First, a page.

Manti Te’o made his first national appearance since the story broke about his so-called girlfriend, Lennay Kekua, being a hoax, when he appeared on Katie Couric’s television show. One of the more talked about moments from that appearance came when Couric attempted to clarify rumors that perhaps Te’o was gay. Te’o dispelled those rumors, but Couric has taken a bit of heat for asking the question. She says she didn’t think twice about it.
Katie Couric joined Boomer and Carton on WFAN in New York to discuss asking Manti Te’o if he is gay, if she believes that Te’o was in fact duped, Te’o’s connection with Ronaiah Tuiasosopo, the involvement of Te’o’s family, if she found Manti Te’o likable in general and the nation being too quick to judge.
Was there any debate between you and your producers when it came to asking Te’o if he is gay?:
“No, not really. Not really. We didn’t have a big conversation about it. We knew that, from reading what was out there in the ether, that that was one of the theories — not particularly substantiated, or substantiated at all by the way. But because that was some of the speculation, I thought we should ask him about that.”
Do you believe that he was completely duped, other than him admitting that he fostered it after he found out?:
“I really don’t think he was involved in it. I do think, as you said, he sort of prolonged the story after he knew it was a hoax, or after he knew something was terribly wrong. … I guess the big question is why he continued to talk about it at the Heisman Trophy luncheon. But I also think, even before that, I think, and maybe it was because of embarrassment, if you take a look at the transcripts from the Sports Illustrated cover story, the things he said … he definitely said things that were misleading and that would cause someone to draw the conclusion that they had actually spent physical time together.”
Did you get a sense for how close he was with Ronaiah Tuiasosopo?:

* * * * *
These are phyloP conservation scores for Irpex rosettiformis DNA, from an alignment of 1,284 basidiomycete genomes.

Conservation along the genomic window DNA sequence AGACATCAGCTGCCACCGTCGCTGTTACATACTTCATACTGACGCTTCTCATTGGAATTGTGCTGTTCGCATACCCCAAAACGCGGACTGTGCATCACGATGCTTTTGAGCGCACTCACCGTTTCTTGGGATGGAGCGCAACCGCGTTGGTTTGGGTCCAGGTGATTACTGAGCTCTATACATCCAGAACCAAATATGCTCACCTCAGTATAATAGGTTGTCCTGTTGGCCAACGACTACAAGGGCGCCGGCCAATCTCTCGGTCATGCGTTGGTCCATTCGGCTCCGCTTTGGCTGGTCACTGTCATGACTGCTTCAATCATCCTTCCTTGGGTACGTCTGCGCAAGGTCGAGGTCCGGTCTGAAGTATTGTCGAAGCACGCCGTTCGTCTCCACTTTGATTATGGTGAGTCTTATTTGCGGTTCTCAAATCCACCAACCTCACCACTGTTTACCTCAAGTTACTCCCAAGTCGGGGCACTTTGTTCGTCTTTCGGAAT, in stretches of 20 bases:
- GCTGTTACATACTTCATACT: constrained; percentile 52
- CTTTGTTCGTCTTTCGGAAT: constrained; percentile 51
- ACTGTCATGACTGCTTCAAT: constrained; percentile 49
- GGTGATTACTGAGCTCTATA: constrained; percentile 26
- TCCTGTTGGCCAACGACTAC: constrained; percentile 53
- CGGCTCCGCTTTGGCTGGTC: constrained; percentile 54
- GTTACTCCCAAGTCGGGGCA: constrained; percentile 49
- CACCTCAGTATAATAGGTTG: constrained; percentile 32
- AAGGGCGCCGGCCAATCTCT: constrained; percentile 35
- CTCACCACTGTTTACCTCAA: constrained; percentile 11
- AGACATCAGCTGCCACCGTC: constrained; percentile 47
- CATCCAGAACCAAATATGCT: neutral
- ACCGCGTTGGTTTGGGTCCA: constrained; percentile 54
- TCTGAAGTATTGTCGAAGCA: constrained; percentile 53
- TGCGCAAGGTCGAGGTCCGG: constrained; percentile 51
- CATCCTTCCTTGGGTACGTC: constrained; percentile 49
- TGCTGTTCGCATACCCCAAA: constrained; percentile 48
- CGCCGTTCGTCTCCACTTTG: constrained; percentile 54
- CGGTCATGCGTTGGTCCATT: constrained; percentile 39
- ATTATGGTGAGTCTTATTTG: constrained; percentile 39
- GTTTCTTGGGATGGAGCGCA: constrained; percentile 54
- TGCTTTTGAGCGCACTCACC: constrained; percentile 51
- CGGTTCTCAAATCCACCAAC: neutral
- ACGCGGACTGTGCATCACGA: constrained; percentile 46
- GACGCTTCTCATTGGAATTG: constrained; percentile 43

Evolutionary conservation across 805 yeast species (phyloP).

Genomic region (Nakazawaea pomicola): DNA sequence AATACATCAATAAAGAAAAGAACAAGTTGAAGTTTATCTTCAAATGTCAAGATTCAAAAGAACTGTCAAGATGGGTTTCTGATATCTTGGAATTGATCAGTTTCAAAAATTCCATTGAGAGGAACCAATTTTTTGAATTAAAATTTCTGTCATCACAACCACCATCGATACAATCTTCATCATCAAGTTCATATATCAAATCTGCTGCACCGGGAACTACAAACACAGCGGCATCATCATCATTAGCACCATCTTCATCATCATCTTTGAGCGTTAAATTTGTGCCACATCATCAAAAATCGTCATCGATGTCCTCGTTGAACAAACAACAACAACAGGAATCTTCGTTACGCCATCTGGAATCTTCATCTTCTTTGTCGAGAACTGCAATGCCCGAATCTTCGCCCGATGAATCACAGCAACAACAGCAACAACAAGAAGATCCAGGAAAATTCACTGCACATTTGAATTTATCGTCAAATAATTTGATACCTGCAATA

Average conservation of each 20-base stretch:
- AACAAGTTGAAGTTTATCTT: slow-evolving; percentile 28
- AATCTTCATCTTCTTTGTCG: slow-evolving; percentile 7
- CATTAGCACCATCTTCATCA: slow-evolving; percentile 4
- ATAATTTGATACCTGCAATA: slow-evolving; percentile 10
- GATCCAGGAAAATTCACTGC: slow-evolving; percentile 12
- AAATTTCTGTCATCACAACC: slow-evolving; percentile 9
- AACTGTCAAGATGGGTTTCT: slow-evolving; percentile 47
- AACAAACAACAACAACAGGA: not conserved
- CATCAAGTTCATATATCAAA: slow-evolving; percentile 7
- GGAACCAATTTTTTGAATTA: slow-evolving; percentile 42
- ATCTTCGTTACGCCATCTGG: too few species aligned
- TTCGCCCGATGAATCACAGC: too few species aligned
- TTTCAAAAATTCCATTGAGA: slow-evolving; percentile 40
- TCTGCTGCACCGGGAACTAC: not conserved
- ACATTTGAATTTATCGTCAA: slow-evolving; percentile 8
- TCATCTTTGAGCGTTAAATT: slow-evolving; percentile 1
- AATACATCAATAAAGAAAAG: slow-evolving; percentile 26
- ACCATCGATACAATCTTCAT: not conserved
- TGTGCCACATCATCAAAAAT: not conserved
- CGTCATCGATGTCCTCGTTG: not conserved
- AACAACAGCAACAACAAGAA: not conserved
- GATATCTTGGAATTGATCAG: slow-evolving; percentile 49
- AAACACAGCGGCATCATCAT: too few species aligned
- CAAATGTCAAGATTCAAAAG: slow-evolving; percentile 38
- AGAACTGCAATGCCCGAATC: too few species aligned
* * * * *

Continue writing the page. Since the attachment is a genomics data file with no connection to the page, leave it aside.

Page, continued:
“Apparently, again, I think a lot of this stuff is still coming to light, but I think this Lennay persona had been doing this to other people as well. … I thought it was interesting that Manti said that one of the reasons Lennay was appealing to him was he was Mormon, she was Polynesian, he felt like this person understood his values, his background. But I think this family … (the Tuisasosopos) is a fairly prominent family and I think there were people who knew each other, knew of them. But I did ask Manti … were you like family? And he said no.”
On Te’o’s family being involved:
“I thought his parents were incredibly compelling and sympathetic. … They were sucked into this whole thing as well, you guys. They had conversations with this person. Mr. Te’o, Brian Te’o, would send text messages of bible passages and they would discuss them. It wasn’t as if it was just Manti. … He said it was so unsettling for him. He said, ‘I’m 41. I have a hard time wrapping my mind around it.’ This whole thing was so bizarre and so confusing, with so many twists and turns.”
It seems like you found Manti to be a very likable guy?:
“Well, you know, I really didn’t spend a lot of time with him before or after the interview. I didn’t want to have conversations with him that I thought were important and not have them on television. … I didn’t really get to know him, so I can’t make a fair assessment of his character. All I can tell you is what I heard.”
On the public being to quick to judge:
“I think that people are so quick to, I don’t know, we’re a nation of judgers and people who, I think, always think the worst of people sometimes.”